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Chitinase-3-like 1 is a biomarker of acute kidney injury and mortality in paediatric severe malaria



Chitinase-3-like 1 (CHI3L1) is a glycoprotein elevated in paediatric severe malaria, and an emerging urinary biomarker of acute kidney injury (AKI). Based on the hypothesis that elevated CHI3L1 levels in malaria are associated with disease severity, the relationship between plasma CHI3L1 levels, AKI and mortality was investigated in Ugandan children enrolled in a clinical trial evaluating inhaled nitric oxide (iNO) as an adjunctive therapy for severe malaria.


Plasma CHI3L1 levels were measured daily for 4 days in children admitted to hospital with severe malaria and at day 14 follow up. AKI was defined using the Kidney Disease: Improving Global Outcomes consensus criteria. This is a secondary analysis of a randomized double-blind placebo-controlled trial of iNO versus placebo as an adjunctive therapy for severe malaria. Inclusion criteria were: age 1-10 years, and selected criteria for severe malaria. Exclusion criteria included suspected bacterial meningitis, known chronic illness including renal disease, haemoglobinopathy, or severe malnutrition. iNO was administered by non-rebreather mask for up to 72 h at 80 ppm.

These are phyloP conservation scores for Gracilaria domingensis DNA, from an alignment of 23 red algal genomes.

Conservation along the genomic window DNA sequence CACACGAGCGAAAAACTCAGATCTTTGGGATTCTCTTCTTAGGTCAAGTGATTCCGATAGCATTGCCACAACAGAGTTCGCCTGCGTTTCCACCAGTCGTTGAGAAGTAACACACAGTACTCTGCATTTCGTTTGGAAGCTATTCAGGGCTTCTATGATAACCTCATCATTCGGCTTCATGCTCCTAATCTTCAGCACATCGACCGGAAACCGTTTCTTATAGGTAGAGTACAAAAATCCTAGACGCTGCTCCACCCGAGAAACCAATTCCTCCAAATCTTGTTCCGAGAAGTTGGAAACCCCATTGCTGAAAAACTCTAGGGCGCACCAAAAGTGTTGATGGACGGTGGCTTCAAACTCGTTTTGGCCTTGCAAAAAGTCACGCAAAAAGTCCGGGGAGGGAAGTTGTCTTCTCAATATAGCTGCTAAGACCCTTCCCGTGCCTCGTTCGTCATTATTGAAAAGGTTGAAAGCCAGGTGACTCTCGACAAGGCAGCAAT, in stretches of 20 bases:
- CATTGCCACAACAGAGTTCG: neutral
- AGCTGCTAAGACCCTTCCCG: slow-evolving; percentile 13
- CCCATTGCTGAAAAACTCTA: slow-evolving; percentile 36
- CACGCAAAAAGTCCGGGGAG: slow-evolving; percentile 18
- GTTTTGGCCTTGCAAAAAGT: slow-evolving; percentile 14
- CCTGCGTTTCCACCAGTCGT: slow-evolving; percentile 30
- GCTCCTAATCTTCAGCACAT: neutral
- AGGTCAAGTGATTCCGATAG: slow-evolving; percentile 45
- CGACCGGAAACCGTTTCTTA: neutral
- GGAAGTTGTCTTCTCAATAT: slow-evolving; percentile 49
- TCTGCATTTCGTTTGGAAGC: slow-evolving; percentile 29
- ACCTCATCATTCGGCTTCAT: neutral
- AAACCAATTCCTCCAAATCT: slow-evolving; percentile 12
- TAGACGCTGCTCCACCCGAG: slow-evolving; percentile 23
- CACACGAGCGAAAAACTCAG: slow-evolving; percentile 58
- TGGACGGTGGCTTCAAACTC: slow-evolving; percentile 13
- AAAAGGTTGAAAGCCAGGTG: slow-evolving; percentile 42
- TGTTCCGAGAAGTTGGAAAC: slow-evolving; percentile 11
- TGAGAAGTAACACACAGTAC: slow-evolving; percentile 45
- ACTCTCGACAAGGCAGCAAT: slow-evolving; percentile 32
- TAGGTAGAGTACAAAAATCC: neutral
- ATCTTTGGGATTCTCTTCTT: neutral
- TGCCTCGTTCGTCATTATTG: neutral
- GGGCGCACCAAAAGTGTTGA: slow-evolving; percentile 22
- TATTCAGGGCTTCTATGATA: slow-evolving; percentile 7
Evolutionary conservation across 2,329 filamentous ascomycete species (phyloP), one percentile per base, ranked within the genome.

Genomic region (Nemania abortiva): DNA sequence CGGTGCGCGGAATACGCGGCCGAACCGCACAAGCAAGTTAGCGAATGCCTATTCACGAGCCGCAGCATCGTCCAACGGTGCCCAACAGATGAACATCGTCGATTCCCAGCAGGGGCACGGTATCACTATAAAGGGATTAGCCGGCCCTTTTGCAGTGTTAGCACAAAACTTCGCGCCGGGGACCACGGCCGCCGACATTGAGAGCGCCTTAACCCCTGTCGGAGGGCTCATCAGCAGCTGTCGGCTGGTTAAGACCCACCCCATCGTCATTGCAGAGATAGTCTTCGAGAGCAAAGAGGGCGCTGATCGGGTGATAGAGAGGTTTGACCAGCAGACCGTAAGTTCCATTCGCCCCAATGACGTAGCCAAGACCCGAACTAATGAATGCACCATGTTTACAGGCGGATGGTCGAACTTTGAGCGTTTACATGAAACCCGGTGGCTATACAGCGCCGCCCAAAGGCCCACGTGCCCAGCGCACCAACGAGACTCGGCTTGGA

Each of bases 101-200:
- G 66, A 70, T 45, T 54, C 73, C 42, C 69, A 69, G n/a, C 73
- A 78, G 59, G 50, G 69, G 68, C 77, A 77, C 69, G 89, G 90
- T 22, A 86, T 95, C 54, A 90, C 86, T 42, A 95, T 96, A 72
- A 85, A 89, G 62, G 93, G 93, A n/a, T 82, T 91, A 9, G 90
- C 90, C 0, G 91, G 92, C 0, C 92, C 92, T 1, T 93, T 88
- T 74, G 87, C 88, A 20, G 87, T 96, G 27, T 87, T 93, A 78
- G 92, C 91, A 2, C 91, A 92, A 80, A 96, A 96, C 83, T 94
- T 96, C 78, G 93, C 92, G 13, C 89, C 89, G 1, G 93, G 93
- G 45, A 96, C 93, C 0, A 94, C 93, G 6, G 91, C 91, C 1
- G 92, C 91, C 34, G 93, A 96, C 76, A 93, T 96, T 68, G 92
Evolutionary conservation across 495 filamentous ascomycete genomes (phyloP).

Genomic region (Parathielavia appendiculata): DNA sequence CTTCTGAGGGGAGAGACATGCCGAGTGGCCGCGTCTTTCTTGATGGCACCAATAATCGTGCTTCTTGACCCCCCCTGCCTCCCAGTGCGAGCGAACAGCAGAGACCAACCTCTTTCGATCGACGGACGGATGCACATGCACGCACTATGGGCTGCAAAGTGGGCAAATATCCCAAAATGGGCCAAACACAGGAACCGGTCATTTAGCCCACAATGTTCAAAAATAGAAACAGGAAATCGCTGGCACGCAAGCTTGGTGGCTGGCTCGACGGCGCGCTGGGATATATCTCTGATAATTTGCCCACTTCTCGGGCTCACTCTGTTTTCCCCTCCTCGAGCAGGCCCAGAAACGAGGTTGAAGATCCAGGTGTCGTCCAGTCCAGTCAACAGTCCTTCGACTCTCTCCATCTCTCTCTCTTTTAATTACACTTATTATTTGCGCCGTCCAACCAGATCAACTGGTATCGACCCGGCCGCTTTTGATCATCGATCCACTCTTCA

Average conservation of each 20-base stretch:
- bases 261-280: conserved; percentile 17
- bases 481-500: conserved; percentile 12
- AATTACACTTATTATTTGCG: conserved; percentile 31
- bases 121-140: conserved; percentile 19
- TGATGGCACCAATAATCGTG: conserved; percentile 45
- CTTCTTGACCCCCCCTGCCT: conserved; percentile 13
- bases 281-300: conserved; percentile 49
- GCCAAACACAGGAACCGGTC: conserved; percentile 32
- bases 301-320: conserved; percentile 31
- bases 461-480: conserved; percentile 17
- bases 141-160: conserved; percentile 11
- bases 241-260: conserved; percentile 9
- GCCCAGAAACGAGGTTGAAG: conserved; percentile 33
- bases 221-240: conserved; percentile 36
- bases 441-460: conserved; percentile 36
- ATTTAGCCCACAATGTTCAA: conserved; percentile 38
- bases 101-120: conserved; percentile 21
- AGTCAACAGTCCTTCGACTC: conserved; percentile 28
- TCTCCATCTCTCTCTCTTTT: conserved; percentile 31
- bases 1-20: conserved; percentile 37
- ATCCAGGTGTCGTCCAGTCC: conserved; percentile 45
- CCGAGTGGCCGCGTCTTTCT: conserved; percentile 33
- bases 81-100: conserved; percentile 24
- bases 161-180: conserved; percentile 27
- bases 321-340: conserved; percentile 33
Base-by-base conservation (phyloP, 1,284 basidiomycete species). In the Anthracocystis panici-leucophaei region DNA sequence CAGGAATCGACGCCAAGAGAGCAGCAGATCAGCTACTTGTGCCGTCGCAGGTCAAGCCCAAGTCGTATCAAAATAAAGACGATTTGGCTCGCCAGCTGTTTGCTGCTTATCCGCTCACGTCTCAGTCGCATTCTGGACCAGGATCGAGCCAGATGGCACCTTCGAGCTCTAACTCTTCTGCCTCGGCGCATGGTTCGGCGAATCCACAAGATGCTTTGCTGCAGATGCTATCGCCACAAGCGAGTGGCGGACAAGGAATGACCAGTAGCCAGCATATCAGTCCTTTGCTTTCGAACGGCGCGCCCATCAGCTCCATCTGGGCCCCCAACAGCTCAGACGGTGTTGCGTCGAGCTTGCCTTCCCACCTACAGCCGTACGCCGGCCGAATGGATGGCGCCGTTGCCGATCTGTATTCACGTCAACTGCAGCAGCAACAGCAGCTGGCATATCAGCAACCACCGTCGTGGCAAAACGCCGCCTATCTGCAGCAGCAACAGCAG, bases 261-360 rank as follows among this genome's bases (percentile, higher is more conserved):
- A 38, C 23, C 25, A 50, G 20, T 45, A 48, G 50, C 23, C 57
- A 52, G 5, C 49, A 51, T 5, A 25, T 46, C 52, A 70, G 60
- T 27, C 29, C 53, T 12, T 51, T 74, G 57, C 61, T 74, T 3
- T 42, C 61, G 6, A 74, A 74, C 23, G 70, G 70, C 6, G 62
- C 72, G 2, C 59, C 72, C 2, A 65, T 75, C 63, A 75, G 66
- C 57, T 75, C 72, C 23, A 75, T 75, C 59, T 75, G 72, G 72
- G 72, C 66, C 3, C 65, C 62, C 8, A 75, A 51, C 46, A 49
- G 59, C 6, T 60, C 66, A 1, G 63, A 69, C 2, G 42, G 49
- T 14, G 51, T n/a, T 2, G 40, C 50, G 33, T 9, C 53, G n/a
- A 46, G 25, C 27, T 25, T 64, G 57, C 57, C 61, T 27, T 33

CHI3L1 was elevated in patients with AKI and remained higher over hospitalization (p < 0.0001). Admission CHI3L1 levels were elevated in children who died. By multivariable analysis logCHI3L1 levels were associated with increased risk of in-hospital death (relative risk, 95% CI 4.10, 1.32-12.75, p = 0.015) and all-cause 6 month mortality (3.21, 1.47-6.98, p = 0.003) following correction for iNO and AKI. Treatment with iNO was associated with delayed CHI3L1 recovery with a daily decline of 34% in the placebo group versus 29% in the iNO group (p = 0.012). CHI3L1 levels correlated with markers of inflammation (CRP, sTREM-1, CXCL10), endothelial activation (Ang-2, sICAM-1) and intravascular haemolysis (LDH, haem, haemopexin).


CHI3L1 is a novel biomarker of malaria-associated AKI and an independent risk factor for mortality that is associated with well-established pathways of severe malaria pathogenesis including inflammation, endothelial activation, and haemolysis. Trial registration Clinicaltrials.gov, NCT01255215. Registered December 7th 2010.


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